Coccidioidomycosis and tuberculosis coinfection at a tuberculosis hospital clinical features and literature review

Jose Cadena, Anthony Hartzler, Gunther Hsue, Robert N. Longfield

Research output: Contribution to journalArticlepeer-review

16 Scopus citations


Tuberculosis (TB) and coccidioidomycosis can have similar clinical and radiologic presentations but require different treatments. Coinfection with TB and Coccidioides immitis is uncommonly reported and may be underdiagnosed in endemic areas. We performed a retrospective review of the medical records of all patients admitted to a TB referral hospital between 1995 and 2007, and selected all cases of TB and coccidioidomycosis coinfection in patients aged 18 years or older. All admitted patients had a diagnosis of TB and had sputum cultures for both pathogens. We reviewed clinical, laboratory, and radiologic features of the cases, and noted antimicrobial treatments received and outcomes. We identified 9 patients, of whom 7 (78%) were Hispanic. Most patients were male (8/9, 89%), and all were diagnosed with coccidioidomycosis after TB. Three (33%) patients had drug-resistant TB. Six patients had culture-positive TB at the time of the double diagnosis, and 2 patients developed active coccidioidomycosis during their hospital stay. Only 1 had human immunodeficiency virus/acquired immunodeficiency syndrome (HIV-AIDS) (CD4 count, 20 cells/mm3). All but 2 patients were treated with antifungal agents. Two patients died, 1 of whom had AIDS. Radiologic studies were unable to distinguish between TB and coccidioidomycosis, except for a patient who developed a new air-fluid level in a previously stable cavity. TB and coccidioidomycosis coinfection should be suspected in coccidioidomycosis-endemic regions among patients with TB who fail to improve clinically or radiologically despite adequate, culture-directed therapy.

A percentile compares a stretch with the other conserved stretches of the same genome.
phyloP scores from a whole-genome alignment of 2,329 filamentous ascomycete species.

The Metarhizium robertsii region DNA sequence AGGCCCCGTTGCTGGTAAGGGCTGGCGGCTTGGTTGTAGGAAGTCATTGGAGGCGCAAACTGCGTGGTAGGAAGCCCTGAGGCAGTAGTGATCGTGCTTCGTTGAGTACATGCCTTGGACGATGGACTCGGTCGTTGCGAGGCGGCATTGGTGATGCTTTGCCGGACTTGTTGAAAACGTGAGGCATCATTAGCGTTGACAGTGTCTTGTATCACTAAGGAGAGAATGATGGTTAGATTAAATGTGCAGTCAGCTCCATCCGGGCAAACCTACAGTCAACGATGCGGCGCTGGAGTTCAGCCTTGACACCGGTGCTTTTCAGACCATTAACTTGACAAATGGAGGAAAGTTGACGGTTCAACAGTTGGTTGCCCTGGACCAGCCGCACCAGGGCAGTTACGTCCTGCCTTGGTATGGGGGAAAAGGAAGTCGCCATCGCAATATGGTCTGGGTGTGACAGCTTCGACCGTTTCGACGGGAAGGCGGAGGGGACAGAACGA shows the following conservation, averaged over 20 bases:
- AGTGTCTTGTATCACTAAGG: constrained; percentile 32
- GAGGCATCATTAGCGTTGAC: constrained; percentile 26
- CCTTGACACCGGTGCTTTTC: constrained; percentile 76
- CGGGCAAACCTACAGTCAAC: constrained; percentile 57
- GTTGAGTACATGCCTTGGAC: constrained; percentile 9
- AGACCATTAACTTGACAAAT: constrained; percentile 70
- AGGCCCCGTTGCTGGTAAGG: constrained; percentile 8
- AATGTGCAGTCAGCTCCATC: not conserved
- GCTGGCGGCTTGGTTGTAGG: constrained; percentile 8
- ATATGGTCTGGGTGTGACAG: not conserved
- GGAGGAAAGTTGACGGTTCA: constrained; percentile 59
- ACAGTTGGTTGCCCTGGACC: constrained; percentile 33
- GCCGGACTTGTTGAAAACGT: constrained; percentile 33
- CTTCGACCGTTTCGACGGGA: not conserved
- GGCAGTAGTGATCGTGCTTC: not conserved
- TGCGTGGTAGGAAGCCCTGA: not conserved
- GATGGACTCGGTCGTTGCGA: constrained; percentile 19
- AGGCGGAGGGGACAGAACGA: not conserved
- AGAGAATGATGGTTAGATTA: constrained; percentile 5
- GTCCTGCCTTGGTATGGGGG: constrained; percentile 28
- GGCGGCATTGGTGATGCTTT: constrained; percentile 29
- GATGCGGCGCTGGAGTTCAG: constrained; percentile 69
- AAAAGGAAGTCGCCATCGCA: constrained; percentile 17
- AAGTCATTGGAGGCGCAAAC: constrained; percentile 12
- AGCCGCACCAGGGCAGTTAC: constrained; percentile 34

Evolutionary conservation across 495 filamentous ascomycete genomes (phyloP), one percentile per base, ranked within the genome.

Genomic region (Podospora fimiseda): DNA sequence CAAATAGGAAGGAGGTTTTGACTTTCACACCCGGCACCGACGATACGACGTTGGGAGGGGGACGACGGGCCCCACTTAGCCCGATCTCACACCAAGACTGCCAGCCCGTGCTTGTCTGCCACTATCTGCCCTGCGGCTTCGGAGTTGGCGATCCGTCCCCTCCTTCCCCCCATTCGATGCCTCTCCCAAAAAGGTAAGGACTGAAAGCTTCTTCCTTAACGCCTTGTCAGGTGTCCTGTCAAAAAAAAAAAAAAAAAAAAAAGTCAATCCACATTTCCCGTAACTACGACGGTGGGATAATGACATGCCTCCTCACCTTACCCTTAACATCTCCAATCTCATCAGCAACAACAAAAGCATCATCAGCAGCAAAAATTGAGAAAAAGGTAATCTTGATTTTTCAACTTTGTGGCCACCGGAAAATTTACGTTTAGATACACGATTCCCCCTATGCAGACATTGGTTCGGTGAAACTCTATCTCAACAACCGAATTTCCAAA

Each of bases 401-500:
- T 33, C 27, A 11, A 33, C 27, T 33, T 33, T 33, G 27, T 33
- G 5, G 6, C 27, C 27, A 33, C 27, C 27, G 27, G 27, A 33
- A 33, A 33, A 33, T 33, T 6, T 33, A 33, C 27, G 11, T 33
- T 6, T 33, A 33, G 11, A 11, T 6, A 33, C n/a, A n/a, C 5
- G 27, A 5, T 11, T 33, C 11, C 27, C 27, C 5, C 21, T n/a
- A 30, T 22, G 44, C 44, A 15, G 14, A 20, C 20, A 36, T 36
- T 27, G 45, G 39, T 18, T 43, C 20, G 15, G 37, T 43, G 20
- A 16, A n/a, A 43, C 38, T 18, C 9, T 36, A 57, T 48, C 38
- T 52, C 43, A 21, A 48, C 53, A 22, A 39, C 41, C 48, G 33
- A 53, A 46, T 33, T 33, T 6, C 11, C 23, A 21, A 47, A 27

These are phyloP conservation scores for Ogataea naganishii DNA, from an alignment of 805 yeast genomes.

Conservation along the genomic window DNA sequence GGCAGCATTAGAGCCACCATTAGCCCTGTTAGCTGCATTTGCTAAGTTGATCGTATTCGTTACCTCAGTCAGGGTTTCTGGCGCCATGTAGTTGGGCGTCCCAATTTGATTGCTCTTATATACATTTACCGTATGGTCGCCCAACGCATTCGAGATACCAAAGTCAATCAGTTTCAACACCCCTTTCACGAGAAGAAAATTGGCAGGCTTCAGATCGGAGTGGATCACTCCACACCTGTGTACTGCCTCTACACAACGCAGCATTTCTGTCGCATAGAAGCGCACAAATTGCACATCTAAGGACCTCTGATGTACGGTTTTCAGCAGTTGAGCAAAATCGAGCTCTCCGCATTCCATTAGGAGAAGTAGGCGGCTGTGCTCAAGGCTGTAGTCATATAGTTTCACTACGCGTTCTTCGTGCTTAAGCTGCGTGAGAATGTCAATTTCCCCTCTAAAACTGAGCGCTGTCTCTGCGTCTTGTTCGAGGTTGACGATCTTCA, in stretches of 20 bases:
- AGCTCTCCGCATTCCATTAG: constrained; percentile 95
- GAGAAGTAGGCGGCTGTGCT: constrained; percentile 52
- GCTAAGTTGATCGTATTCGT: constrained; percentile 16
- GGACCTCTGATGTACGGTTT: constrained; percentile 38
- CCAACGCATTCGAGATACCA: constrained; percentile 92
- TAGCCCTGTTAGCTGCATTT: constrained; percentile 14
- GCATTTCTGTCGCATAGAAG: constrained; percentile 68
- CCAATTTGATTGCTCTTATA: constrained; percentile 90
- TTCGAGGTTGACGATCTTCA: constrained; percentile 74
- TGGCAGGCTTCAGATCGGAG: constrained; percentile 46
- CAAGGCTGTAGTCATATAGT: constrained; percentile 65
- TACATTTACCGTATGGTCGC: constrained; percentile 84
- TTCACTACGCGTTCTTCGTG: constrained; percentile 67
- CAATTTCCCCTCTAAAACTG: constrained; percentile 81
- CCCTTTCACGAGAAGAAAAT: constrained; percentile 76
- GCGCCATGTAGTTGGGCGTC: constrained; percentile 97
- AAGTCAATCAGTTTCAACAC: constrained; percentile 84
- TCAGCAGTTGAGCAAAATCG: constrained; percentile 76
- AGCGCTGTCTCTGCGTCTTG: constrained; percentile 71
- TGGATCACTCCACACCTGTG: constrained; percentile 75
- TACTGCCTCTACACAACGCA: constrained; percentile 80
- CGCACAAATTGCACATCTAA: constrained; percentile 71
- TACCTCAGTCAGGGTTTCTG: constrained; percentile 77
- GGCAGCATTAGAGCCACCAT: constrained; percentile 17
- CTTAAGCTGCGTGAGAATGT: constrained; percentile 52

Original languageEnglish (US)
Pages (from-to)66-76
Number of pages11
JournalMedicine (United States)
Issue number1
StatePublished - Jan 2009

ASJC Scopus subject areas

  • Medicine(all)


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